Priests, Brothers, Sisters and Laity in the Footsteps of St Damien
The Congregation of the Sacred Hearts represented by the abbreviation SS.CC. after its Latin name Sacrorum Cordium, is a worldwide religious order whose mission is to contemplate, live and proclaim God's love in the world. There are over 1500 in the Congregation made up priests, brothers and sisters and an increaing number of lay associate members in over 30 countries throughout the world.
Sr Angela O'Toole sscc and Fr Michael Ruddy sscc
In Ireland, the community are involved in parish work in west Dublin, chaplaincy, pastoral care and both provincial and community houses are based in Ranelagh near Dublin city centre. The priests and brothers also have a community house near Cootehill with a pastoral outreach to the neighbouring counties of Cavan and Monaghan. This community is very involved in the development of the Damien Centre youth initiative and in supporting missionary activities overseas. Bishop Patrick Lynch of Southwark and retired Bishop Brendan Comiskey are both well-known members of the Congregation.
The Congregation has projects and communities in different places in nearly all of West-European countries, in North and South America, in Southern Africa, Asia (India; Indonesia, Japan, Philippines) and on the following islands, Cook isles, Tahiti, Hawaii and New Zealand. In England, the congregation is active in parish work in Ealing, and Acton West London.
Perhaps the best known member of the Congregation is Fr Damien de Veuster SS.CC. of Molokai (1840-89) also known as the ‘leper priest’. He was considered to be the Mother Theresa of his time and spent over 16 years of his life selflessly caring for over 8000 leprosy patients banished to the leprosy colony of Molokai in the Hawaiian Islands. Eventually he succumbed to the illness himself and died in 1889 on Molokai. He was canonised by Pope Benedict XVI in Rome on October 11th 2009.
Fr Eustaquio Van Lieshout ss.cc (1890-1943) is another famous member of the Congregation who was beatified in 2005. He was born in Aarle-Rixtel (Holland), in the diocese of Hertogenbosch, on the 3rd of November 1890 and was baptized on that same day. At his baptism he was given the name Humberto.
His life can be divided into two great periods: the time that he spent in his own country (1890-1924) and his time as a missionary in Brazil (1925-1943)
The Spanish Martyrs: During the Spanish Civil War of 1936-1939, and especially in the early months of the conflict, individual clergymen were executed while entire religious communities were persecuted, leading to a death toll of 13 bishops, 4,172 diocesan priests and seminarists, 2,364 monks and friars and 283 nuns, for a total of 6,832 clerical victims, as part of what is referred to as Spain's Red Terror.
Many of these martyrs have already been canonised. In June 2012, the Spanish Bishops Conference announced that the latest Spanish Martyrs’ beatification will take place on Sunday October 27, 2013. Later it was decided that the ceremony will take place in Tarragona, which is located approximately 100 kilometers south of Barcelona.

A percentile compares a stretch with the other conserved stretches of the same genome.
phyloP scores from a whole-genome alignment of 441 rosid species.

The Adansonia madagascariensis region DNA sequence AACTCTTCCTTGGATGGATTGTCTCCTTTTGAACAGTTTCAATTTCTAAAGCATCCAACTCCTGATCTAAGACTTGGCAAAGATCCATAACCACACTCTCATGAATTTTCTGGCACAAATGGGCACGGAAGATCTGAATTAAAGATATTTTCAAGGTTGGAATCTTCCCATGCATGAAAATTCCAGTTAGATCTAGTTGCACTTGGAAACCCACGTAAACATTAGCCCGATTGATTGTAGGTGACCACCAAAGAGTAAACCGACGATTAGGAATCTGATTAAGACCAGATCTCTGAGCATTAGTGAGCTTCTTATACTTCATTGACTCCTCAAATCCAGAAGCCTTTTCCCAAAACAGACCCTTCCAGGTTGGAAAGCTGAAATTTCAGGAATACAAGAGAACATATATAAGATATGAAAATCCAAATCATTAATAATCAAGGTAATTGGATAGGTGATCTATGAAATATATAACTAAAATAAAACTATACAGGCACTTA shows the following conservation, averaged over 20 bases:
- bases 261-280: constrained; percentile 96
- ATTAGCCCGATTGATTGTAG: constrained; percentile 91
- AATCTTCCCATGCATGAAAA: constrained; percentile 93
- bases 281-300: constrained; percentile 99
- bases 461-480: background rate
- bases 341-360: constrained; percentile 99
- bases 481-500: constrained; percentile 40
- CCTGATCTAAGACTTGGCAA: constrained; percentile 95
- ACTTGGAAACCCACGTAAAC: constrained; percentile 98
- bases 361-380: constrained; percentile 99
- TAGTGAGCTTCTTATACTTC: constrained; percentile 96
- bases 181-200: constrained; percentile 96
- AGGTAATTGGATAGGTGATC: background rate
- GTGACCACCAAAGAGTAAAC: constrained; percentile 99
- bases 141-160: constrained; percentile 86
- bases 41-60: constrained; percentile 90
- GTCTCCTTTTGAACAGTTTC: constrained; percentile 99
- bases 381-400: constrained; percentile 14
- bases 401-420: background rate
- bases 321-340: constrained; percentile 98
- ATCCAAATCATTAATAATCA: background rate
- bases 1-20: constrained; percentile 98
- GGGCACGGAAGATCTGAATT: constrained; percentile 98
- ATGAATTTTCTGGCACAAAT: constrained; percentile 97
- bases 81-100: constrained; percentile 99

Among the martyrs to be beatified next October are five members of our Congregation; Teófilo Fernández de Legaria Goñi, Isidro Íñiguez de Ciriano Abechuco, Gonzalo Barrón Nanclares, Eladio López Ramos and Mario Ros Ezcurra. These five men – along with many others – witnessed to their faith with their own blood in a painful situation of confusion, persecution and violence.
The site chosen for the beatification has a great history of Christian faith and martyrdom, like the Hispanic protomartyrs: Fructoso, Bishop of Tarragona and his two deacons Augurio and Eulogio. The Office for the Causes of Saints of the Spanish Episcopal Conference and the host diocese are in charge of organizing the event.
Our martyred brothers died as believers. They fulfilled the desire, which our recent General Chapter also speaks to us about: "Our desire, expressed in the formula of profession, is to live and die in the service of the Sacred Hearts. When the end of life draws near, what we want to do is prepare ourselves to die as believers and to make of our death an act of praise for the God who loves us. In that way, our death will be a witness to Christ, a final act of mission" (Mission 37)
Novices of the Sacred Hearts Congregation from Ireland and Spain
The Ireland-England Province has its provincial and sector houses based at Ranelagh near the city centre of Dublin for both priests and brothers as well as the sisters. There are currently 23 male members and 16 female members involved in a range of ministries from school chaplaincy and retreat work, parish and pastoral support activities as well as missionary support programmes. There are over 30 Lay Associates attached to the Congregation with an active English and Irish-based lay ministry.
The Congregation (SS.CC.) worldwide has its governing structures based in Rome. Ireland and England constitute one of the many global Provinces. The sisters form part of a Western European Sector and have recently left England to consolidate their community in Dublin. The Congregation has been present in the UK since 1956 and in Ireland since 1948 where it had a strong presence in the Cootehill area of County Cavan having a large seminary and novitiate based at nearby Tanagh. Today the seminary is being used as an outdoor adventure run by the local educational authority and an adjacent property called Damien House is used as a retreat location.